How To Take Your Demos To The Next Level

2010 Mar 17, 2010

I hear so often from musicians and bands that they don’t know what they need to do to take their recordings from just demo material to being a legitimate independent studio release. What distinguishes the two? How do you know when your demo is no longer a demo? Well, much of the discussion on this is subjective, but allow me to point out the two biggest areas that separate the millions of demos in the world from “finished” projects.

Via free photos Flickr

A Good Arrangement Changes Everything

When recording a demo your goal is usually to capture a quality recording of your song or idea; and that’s about it. Whether you intend to shop it to labels or use it to help you and your band remember songs you’re writing, you don’t need to reinvent the wheel to satisfy the needs of a demo. What usually goes out the window at this point is a well thought out arrangement. And that, my friend, is the first step to a top notch release.

Good arranging is subjective and doesn’t look the same for each genre, but one thing is for certain…your song should stay interesting from each section to the next. Verse 2 should be more interesting than verse 1, and chorus 3 should have slight variation from chorus 1 and 2. The idea is that your song should flow from beginning to end and keep the listener completely engaged. Give them something new as they go along. Examples could be: new instrumentation, rhythmic change, tempo or key change, layered vocals at different points, changing dynamics (loud to soft), etc. The idea here is to not simply settle with the core elements of your song. Rather, push yourself to create tasteful and meaningful sweetening tracks to your song.

Remember, the really good songs in the world (even the simple ones) have a good arrangement. You may not have thought about it, but believe me when I say a lot of thought and time went in to creating a moving, exciting, and fresh arrangement.

Think “Album” Not “Songs”

When recording your songs, have a goal in mind. Whether it’s releasing an album, EP, or live album, you need to have a unifying feel to your songs. Otherwise that’s all they are: a random collection of songs. And typically demos are just that, random. Professional albums aren’t simply the 10 to 12 songs that artist wrote in a given year or two. There were likely another 20 to 100 songs written that were “thrown” out after careful consideration by not only the artist, but their producer, their label, and other close friends.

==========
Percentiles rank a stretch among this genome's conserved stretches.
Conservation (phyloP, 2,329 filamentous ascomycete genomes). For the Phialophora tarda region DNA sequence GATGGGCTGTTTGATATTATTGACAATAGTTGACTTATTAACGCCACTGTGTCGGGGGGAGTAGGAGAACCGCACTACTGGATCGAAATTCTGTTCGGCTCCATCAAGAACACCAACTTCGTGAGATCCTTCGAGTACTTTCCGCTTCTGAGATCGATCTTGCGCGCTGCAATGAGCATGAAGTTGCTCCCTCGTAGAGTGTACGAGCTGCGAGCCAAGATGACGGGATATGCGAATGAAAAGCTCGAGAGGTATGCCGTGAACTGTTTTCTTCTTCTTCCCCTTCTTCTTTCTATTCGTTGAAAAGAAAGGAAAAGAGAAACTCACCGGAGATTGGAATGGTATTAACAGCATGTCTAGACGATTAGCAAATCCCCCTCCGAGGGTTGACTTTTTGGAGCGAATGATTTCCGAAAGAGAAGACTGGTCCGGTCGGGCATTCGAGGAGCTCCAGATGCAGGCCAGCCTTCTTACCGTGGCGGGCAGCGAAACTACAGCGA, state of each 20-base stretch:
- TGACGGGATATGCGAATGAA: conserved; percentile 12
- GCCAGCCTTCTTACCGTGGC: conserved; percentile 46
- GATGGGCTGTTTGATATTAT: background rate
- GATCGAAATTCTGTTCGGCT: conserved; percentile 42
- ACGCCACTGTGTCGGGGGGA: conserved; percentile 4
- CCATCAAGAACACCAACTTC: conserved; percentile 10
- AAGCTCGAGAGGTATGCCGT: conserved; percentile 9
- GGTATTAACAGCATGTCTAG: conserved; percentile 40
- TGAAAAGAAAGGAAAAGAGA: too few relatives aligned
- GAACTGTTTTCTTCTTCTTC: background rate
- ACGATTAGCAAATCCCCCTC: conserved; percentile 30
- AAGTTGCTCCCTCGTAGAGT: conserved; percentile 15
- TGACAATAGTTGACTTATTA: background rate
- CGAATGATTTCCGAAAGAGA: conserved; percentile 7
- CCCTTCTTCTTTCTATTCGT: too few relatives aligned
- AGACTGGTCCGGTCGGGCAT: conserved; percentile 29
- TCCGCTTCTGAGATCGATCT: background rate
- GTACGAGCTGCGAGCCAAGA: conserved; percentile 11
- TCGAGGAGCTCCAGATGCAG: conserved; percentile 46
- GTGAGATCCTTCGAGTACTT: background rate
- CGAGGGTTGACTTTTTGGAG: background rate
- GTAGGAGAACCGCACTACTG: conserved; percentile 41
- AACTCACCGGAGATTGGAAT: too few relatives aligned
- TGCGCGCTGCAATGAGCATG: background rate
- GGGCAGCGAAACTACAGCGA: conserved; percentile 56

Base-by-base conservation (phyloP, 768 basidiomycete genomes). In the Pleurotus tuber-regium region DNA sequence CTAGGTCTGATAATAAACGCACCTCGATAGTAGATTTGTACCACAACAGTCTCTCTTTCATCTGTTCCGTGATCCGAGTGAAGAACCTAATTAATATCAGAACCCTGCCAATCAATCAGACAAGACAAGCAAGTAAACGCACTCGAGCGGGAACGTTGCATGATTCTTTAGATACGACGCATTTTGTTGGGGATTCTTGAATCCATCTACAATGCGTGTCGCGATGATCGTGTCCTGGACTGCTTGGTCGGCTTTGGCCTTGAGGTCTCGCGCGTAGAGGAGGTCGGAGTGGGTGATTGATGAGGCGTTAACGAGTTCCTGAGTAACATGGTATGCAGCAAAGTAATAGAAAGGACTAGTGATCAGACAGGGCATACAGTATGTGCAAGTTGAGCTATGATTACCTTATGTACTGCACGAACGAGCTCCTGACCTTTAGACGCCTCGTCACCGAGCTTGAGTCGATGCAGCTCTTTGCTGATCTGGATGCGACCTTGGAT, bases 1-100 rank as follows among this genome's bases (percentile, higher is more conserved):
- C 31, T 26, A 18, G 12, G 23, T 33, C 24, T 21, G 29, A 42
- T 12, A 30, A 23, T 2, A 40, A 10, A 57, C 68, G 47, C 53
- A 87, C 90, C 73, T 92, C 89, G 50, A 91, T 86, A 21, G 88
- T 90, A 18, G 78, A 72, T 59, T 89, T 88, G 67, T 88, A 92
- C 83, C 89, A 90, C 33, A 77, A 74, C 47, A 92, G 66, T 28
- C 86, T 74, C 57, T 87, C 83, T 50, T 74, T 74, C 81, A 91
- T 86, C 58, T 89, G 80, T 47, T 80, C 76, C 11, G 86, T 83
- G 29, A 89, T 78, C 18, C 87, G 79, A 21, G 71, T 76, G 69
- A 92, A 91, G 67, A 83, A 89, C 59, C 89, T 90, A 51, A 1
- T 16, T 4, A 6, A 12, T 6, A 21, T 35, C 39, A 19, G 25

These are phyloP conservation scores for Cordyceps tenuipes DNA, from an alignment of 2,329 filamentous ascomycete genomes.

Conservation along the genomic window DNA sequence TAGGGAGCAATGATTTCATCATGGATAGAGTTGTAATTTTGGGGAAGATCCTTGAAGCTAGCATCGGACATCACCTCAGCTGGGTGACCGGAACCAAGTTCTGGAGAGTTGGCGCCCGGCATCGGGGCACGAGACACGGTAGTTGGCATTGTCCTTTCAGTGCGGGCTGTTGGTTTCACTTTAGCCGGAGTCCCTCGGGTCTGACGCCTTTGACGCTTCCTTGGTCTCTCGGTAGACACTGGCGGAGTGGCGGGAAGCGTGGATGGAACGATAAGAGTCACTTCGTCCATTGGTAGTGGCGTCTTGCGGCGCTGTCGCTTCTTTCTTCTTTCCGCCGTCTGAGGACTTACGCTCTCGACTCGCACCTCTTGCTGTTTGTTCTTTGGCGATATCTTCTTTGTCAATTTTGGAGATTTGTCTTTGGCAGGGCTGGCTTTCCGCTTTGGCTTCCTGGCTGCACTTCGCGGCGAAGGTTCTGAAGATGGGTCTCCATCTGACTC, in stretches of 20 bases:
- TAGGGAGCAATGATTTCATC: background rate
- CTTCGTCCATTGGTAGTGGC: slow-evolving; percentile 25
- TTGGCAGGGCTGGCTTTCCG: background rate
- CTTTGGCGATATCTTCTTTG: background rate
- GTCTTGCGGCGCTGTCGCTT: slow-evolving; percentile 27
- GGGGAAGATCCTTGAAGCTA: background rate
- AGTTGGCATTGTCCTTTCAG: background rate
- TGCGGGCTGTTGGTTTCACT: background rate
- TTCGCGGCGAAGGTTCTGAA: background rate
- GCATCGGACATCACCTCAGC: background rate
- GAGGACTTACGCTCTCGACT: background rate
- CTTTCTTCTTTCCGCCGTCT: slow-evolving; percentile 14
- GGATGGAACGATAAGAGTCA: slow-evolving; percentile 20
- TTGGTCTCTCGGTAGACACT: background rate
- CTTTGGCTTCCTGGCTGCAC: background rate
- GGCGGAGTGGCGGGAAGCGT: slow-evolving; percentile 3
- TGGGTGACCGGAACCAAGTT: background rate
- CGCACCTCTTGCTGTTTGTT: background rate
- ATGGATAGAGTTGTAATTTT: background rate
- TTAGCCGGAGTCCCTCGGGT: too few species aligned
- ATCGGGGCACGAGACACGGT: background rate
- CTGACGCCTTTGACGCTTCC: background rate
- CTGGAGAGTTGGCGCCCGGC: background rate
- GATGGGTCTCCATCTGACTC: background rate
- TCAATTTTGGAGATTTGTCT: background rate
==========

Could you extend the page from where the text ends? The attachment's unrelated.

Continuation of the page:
Why is this relevant? Simply because as I’ve written about before, quality gear and technique alone don’t equate to a great recording. You have to a have a great song. And let’s be honest, not every song we write is great. It’s unfortunate, but true. That’s why we need third parties to listen through and critique our work in order to help us gather together the best of the best. And this happens WAY before any actual recording or arranging takes place.

As you’re picking out your strongest songs, you’ll also want to have a vision for the final product. A complete musical piece from beginning to end. Now, this doesn’t have to be a “concept album” or anything, but at least pick out songs that will compliment each other. Having the end in mind during all phases of recording will be that subtle thing that glues your songs together and help them stand out from your run of the mill 5 song demo.

Get Ready To Work

Taking your demos to the next level involves work. It’s more challenging and time consuming to sit down and sift through your songs (being willing to throw some out) and then come up with creative and interesting arrangements for each. It takes effort to fight against your desire to just “Bounce To Disk” and be done with it. If you want your recordings to move up a notch in professionalism then you my friend need to move up a notch in your work ethic in the studio. It’s the only way!

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